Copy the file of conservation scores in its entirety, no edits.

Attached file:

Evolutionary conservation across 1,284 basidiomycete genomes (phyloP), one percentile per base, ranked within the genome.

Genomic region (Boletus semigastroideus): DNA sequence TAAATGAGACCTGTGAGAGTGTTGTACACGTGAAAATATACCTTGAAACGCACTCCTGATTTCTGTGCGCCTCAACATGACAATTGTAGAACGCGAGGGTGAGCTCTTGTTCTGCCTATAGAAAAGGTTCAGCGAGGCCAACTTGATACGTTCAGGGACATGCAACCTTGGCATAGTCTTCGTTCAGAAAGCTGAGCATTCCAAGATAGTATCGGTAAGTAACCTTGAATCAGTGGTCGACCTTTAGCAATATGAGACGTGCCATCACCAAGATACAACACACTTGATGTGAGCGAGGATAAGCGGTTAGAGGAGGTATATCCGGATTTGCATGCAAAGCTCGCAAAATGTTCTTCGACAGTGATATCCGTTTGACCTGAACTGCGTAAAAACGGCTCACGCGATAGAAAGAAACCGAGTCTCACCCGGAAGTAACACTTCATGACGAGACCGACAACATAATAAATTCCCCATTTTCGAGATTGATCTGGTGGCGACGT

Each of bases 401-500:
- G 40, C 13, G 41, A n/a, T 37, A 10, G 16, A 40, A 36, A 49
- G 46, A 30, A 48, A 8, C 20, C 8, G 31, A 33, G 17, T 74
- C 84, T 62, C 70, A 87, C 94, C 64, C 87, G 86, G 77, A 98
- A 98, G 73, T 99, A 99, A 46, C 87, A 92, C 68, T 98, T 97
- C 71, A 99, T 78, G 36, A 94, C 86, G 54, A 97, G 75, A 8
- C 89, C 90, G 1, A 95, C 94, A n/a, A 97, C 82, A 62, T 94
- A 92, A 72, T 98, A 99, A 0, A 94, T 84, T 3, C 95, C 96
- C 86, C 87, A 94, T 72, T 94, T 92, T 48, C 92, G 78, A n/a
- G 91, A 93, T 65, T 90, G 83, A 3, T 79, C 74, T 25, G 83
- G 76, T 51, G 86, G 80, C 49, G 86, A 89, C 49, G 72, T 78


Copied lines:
Evolutionary conservation across 1,284 basidiomycete genomes (phyloP), one percentile per base, ranked within the genome.

Genomic region (Boletus semigastroideus): DNA sequence TAAATGAGACCTGTGAGAGTGTTGTACACGTGAAAATATACCTTGAAACGCACTCCTGATTTCTGTGCGCCTCAACATGACAATTGTAGAACGCGAGGGTGAGCTCTTGTTCTGCCTATAGAAAAGGTTCAGCGAGGCCAACTTGATACGTTCAGGGACATGCAACCTTGGCATAGTCTTCGTTCAGAAAGCTGAGCATTCCAAGATAGTATCGGTAAGTAACCTTGAATCAGTGGTCGACCTTTAGCAATATGAGACGTGCCATCACCAAGATACAACACACTTGATGTGAGCGAGGATAAGCGGTTAGAGGAGGTATATCCGGATTTGCATGCAAAGCTCGCAAAATGTTCTTCGACAGTGATATCCGTTTGACCTGAACTGCGTAAAAACGGCTCACGCGATAGAAAGAAACCGAGTCTCACCCGGAAGTAACACTTCATGACGAGACCGACAACATAATAAATTCCCCATTTTCGAGATTGATCTGGTGGCGACGT

Each of bases 401-500:
- G 40, C 13, G 41, A n/a, T 37, A 10, G 16, A 40, A 36, A 49
- G 46, A 30, A 48, A 8, C 20, C 8, G 31, A 33, G 17, T 74
- C 84, T 62, C 70, A 87, C 94, C 64, C 87, G 86, G 77, A 98
- A 98, G 73, T 99, A 99, A 46, C 87, A 92, C 68, T 98, T 97
- C 71, A 99, T 78, G 36, A 94, C 86, G 54, A 97, G 75, A 8
- C 89, C 90, G 1, A 95, C 94, A n/a, A 97, C 82, A 62, T 94
- A 92, A 72, T 98, A 99, A 0, A 94, T 84, T 3, C 95, C 96
- C 86, C 87, A 94, T 72, T 94, T 92, T 48, C 92, G 78, A n/a
- G 91, A 93, T 65, T 90, G 83, A 3, T 79, C 74, T 25, G 83
- G 76, T 51, G 86, G 80, C 49, G 86, A 89, C 49, G 72, T 78